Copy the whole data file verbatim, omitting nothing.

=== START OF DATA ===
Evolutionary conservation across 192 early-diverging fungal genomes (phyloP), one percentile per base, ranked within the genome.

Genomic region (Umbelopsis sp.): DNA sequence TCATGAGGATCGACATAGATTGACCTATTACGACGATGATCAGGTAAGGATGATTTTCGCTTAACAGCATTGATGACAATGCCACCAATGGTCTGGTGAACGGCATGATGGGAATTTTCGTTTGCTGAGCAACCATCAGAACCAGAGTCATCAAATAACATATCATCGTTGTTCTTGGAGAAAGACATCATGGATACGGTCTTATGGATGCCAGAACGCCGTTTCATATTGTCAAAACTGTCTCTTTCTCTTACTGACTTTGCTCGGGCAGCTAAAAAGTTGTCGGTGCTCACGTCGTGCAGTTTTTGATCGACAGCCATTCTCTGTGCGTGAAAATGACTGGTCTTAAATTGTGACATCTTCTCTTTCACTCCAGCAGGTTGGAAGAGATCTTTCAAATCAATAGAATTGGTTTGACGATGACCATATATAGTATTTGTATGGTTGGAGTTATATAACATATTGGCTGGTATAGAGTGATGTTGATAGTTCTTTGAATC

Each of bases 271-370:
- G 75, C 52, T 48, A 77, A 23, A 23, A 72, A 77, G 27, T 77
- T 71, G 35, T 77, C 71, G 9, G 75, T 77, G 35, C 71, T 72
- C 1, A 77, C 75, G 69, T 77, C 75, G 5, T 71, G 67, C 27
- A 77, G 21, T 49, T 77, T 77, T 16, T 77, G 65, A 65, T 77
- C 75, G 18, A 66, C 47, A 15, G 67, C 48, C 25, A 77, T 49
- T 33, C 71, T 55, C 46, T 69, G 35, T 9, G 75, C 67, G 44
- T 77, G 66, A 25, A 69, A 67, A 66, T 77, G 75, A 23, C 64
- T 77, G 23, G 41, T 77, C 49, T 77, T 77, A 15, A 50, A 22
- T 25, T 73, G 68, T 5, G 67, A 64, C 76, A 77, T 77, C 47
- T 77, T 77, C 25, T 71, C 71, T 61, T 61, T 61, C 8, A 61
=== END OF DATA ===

Evolutionary conservation across 192 early-diverging fungal genomes (phyloP), one percentile per base, ranked within the genome.

Genomic region (Umbelopsis sp.): DNA sequence TCATGAGGATCGACATAGATTGACCTATTACGACGATGATCAGGTAAGGATGATTTTCGCTTAACAGCATTGATGACAATGCCACCAATGGTCTGGTGAACGGCATGATGGGAATTTTCGTTTGCTGAGCAACCATCAGAACCAGAGTCATCAAATAACATATCATCGTTGTTCTTGGAGAAAGACATCATGGATACGGTCTTATGGATGCCAGAACGCCGTTTCATATTGTCAAAACTGTCTCTTTCTCTTACTGACTTTGCTCGGGCAGCTAAAAAGTTGTCGGTGCTCACGTCGTGCAGTTTTTGATCGACAGCCATTCTCTGTGCGTGAAAATGACTGGTCTTAAATTGTGACATCTTCTCTTTCACTCCAGCAGGTTGGAAGAGATCTTTCAAATCAATAGAATTGGTTTGACGATGACCATATATAGTATTTGTATGGTTGGAGTTATATAACATATTGGCTGGTATAGAGTGATGTTGATAGTTCTTTGAATC

Each of bases 271-370:
- G 75, C 52, T 48, A 77, A 23, A 23, A 72, A 77, G 27, T 77
- T 71, G 35, T 77, C 71, G 9, G 75, T 77, G 35, C 71, T 72
- C 1, A 77, C 75, G 69, T 77, C 75, G 5, T 71, G 67, C 27
- A 77, G 21, T 49, T 77, T 77, T 16, T 77, G 65, A 65, T 77
- C 75, G 18, A 66, C 47, A 15, G 67, C 48, C 25, A 77, T 49
- T 33, C 71, T 55, C 46, T 69, G 35, T 9, G 75, C 67, G 44
- T 77, G 66, A 25, A 69, A 67, A 66, T 77, G 75, A 23, C 64
- T 77, G 23, G 41, T 77, C 49, T 77, T 77, A 15, A 50, A 22
- T 25, T 73, G 68, T 5, G 67, A 64, C 76, A 77, T 77, C 47
- T 77, T 77, C 25, T 71, C 71, T 61, T 61, T 61, C 8, A 61